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  • 1. Andersson, Eva
    et al.
    Rosdahl, Inger
    Törmä, Hans
    Uppsala University, Disciplinary Domain of Medicine and Pharmacy, Faculty of Medicine, Department of Medical Sciences.
    Vahlquist, Anders
    Uppsala University, Disciplinary Domain of Medicine and Pharmacy, Faculty of Medicine, Department of Medical Sciences.
    Differential effects of UV irradiation on nuclear retinoid receptor levels in cultured keratinocytes and melanocytes2003In: Experimental dermatology, ISSN 0906-6705, E-ISSN 1600-0625, Vol. 12, no 5, p. 563-71Article in journal (Refereed)
    Abstract [en]

    A major risk factor for skin cancer is UV irradiation, which not only damages DNA and other photosensitive compounds like vitamin A, but may also perturb cellular signaling, e.g. via the retinoid receptor system believed to be important for cancer protection. We used cultured normal human keratinocytes and melanocytes to examine the effects of UV irradiation on the expression of the predominant retinoid receptors in the human skin (RARalpha, RARgamma and RXRalpha) and the AP-1 protein c-Jun; mRNA levels were studied by real-time PCR and protein levels by Western blot. In keratinocytes, a single dose of UVB (50 mJ/cm2) caused a rapid drop in the expression of all three receptors (mRNA levels minus 35-50% after 4 h; protein levels minus 20-45% after 8 h), which was followed over the next 40 h by a variable response, leading to full normalization for RARalpha only. In contrast, the levels of c-Jun did not change significantly after UV exposure. In melanocytes, UVB caused a similar drop of the retinoid receptor levels as in keratinocytes but this was soon followed by an increased expression leading to a complete normalization of all receptor levels within 1-3 days. The c-Jun levels in melanocytes increased 1 day after UV exposure and remained high (plus 50%) thereafter. In both cell types, a approximately 3-fold increase in apoptosis (measured by DNA fragmentation) was observed 8-48 h after UVB irradiation. In conclusion, a depletion of vitamin A and retinoid receptors by UV irradiation, together with unchanged or even increased c-Jun levels, might seriously interfere with retinoid signaling and thus promote future tumor development, especially in keratinocytes.

  • 2.
    Asplund, Anna
    et al.
    Uppsala University, Disciplinary Domain of Medicine and Pharmacy, Faculty of Medicine, Department of Genetics and Pathology.
    Sivertsson, Å
    Bäckvall, Helena
    Uppsala University, Disciplinary Domain of Medicine and Pharmacy, Faculty of Medicine, Department of Genetics and Pathology.
    Ahmadian, A
    Lundeberg, J
    Pontén, Fredrik
    Uppsala University, Disciplinary Domain of Medicine and Pharmacy, Faculty of Medicine, Department of Genetics and Pathology.
    Genetic mosaicism in basal cell carcinoma2005In: Experimental dermatology, ISSN 0906-6705, E-ISSN 1600-0625, Vol. 14, no 8, p. 593-600Article in journal (Refereed)
    Abstract [en]

    Human basal cell cancer (BCC) shows unique growth characteristics, including a virtual inability to metastasize, absence of a precursor stage and lack of tumour progression. The clonal nature of BCC has long been a subject for debate because of the tumour growth pattern. Despite a morphologically multifocal appearance, genetic analysis and three-dimensional reconstructions of tumours have favoured a unicellular origin. We have utilized the X-chromosome inactivation assay in order to examine clonality in 13 cases of BCC. Four parts of each individual tumour plus isolated samples of stroma were analysed following laser-assisted microdissection. In 12/13 tumours, the epithelial component of the tumour showed a monoclonal pattern suggesting a unicellular origin. Surprisingly, one tumour showed evidence of being composed of at least two non-related monoclonal clones. This finding was supported by the analysis of the ptch and p53 gene. Clonality analysis of tumour stroma showed both mono- and polyclonal patterns. A prerequisite for this assay is that the extent of skewing is determined and compensated for in each case. Owing to the mosaic pattern of normal human epidermis, accurate coefficients are difficult to obtain; we, therefore, performed all analyses both with and without considering skewing. This study concludes that BCC are monoclonal neoplastic growths of epithelial cells, embedded in a connective tissue stroma at least in part of polyclonal origin. The study results show that what appears to be one tumour may occasionally constitute two or more independent tumours intermingled or adjacent to each other, possibly reflecting a local predisposition to malignant transformation.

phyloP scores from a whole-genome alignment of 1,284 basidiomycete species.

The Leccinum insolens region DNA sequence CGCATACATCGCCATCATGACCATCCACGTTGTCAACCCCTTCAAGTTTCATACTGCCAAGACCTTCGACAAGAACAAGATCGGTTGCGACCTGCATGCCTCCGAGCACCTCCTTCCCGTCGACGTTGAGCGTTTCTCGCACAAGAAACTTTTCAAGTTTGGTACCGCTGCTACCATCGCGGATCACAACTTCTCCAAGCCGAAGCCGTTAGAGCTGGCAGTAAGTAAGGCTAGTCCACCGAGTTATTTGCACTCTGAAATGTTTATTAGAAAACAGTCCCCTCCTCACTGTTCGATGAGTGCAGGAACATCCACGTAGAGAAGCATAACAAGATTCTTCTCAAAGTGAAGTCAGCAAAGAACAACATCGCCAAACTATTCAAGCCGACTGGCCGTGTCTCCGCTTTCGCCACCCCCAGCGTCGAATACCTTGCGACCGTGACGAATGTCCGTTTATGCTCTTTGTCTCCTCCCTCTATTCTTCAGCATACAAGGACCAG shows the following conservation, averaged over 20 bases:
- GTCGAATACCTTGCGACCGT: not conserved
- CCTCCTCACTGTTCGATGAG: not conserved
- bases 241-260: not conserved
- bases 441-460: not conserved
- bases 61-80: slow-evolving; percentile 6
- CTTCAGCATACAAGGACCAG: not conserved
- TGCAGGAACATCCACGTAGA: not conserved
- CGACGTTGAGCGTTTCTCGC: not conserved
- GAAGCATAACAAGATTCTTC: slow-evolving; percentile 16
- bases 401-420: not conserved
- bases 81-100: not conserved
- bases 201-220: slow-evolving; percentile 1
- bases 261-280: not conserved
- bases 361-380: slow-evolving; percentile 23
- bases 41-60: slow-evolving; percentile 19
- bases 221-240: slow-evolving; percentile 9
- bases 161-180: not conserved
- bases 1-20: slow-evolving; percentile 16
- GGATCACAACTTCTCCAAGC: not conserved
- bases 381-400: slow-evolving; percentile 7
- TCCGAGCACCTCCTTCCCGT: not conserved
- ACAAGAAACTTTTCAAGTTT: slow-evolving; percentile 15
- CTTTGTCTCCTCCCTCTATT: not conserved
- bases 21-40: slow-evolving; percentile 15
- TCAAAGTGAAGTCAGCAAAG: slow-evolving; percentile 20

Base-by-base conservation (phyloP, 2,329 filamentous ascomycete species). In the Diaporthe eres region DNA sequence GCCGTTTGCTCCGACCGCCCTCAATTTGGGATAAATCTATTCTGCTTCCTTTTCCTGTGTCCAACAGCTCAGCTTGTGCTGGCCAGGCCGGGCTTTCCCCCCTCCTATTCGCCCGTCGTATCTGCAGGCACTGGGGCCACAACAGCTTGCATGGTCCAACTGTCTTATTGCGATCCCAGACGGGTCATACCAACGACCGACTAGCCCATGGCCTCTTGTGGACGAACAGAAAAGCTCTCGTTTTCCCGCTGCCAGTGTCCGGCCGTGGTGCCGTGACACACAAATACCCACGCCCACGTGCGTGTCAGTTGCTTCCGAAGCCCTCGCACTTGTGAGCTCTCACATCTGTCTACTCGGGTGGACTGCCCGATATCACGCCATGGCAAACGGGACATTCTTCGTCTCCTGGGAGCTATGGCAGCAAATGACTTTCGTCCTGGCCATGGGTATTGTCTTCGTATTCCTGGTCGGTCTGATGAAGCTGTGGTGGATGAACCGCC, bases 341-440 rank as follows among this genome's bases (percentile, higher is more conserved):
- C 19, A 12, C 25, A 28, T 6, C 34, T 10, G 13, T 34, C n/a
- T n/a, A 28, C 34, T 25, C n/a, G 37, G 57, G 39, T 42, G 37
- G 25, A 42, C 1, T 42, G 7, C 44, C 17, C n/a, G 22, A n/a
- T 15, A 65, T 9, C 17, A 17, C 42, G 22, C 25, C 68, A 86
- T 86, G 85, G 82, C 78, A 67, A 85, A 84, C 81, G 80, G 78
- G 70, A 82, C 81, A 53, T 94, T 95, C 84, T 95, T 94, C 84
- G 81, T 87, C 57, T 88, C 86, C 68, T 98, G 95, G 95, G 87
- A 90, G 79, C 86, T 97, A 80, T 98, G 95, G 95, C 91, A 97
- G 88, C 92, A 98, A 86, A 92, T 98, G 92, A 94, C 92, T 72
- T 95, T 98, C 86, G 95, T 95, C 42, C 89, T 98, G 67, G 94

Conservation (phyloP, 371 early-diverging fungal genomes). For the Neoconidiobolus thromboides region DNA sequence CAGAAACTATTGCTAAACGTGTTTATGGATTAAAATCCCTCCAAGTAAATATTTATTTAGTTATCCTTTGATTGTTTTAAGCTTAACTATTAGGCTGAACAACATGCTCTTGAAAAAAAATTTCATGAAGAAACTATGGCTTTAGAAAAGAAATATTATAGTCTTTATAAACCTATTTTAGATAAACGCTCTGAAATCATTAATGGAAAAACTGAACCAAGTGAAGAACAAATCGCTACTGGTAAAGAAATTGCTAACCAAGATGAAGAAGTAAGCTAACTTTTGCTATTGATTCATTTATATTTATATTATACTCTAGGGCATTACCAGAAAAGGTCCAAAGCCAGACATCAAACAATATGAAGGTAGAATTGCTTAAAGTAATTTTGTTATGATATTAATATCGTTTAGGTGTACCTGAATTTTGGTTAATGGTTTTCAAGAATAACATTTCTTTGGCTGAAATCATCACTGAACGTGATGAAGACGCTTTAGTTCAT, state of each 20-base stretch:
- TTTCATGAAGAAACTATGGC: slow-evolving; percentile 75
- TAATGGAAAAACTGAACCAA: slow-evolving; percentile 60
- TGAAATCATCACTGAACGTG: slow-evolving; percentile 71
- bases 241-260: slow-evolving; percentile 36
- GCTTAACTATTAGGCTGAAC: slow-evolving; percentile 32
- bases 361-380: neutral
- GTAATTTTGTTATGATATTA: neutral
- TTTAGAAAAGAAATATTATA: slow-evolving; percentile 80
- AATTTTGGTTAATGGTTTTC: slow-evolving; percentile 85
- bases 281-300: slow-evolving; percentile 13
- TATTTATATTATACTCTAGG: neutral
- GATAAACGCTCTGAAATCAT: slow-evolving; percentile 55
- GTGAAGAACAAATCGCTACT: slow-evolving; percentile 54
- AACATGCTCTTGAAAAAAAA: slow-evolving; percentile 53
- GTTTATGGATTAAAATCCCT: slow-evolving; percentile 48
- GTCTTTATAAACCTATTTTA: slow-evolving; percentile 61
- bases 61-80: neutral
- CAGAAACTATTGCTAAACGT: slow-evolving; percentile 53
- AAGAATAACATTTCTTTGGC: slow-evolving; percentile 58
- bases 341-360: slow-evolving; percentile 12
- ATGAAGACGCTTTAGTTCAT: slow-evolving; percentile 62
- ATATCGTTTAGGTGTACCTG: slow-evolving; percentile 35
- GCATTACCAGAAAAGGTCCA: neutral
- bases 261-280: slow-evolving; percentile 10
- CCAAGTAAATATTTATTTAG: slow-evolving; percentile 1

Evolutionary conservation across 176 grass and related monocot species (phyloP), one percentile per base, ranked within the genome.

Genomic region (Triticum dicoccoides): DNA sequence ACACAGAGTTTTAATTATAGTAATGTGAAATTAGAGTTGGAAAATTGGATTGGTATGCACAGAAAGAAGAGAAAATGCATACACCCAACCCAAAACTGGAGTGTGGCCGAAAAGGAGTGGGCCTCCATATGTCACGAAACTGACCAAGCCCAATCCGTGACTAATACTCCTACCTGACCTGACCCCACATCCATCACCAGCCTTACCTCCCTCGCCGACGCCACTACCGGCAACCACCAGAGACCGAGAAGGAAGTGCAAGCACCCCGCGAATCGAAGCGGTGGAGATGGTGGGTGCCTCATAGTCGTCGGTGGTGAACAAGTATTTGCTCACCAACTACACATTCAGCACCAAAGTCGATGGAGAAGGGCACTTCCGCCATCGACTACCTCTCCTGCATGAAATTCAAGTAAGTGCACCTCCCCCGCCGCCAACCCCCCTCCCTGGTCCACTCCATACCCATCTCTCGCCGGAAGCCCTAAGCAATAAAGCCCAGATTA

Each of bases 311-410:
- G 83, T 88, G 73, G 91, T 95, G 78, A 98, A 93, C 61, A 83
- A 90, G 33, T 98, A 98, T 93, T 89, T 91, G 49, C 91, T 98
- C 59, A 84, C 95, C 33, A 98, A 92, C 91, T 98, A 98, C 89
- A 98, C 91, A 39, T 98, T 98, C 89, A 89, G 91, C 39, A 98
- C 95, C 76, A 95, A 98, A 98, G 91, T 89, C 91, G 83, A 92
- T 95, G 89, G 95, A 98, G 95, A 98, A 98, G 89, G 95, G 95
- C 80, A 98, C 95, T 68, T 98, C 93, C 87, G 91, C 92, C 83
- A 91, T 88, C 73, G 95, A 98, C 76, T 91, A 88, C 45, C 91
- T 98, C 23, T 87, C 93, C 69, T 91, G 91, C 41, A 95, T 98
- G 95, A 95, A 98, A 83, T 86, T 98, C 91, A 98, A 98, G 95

• 3.
    Bäckvall, Helena
    et al.
    Uppsala University, Disciplinary Domain of Medicine and Pharmacy, Faculty of Medicine, Department of Genetics and Pathology.
    Wassberg, Cecilia
    Uppsala University, Disciplinary Domain of Medicine and Pharmacy, Faculty of Medicine, Department of Medical Sciences, Dermatology and Venereology.
    Berne, Berit
    Uppsala University, Disciplinary Domain of Medicine and Pharmacy, Faculty of Medicine, Department of Medical Sciences, Dermatology and Venereology.
    Pontén, Fredrik
    Uppsala University, Disciplinary Domain of Medicine and Pharmacy, Faculty of Medicine, Department of Genetics and Pathology.
    Similar UV responses are seen in a skin organ culture as in human skin in vivo2002In: Experimental dermatology, ISSN 0906-6705, E-ISSN 1600-0625, Vol. 11, no 4, p. 349-356Article in journal (Refereed)
    Abstract [en]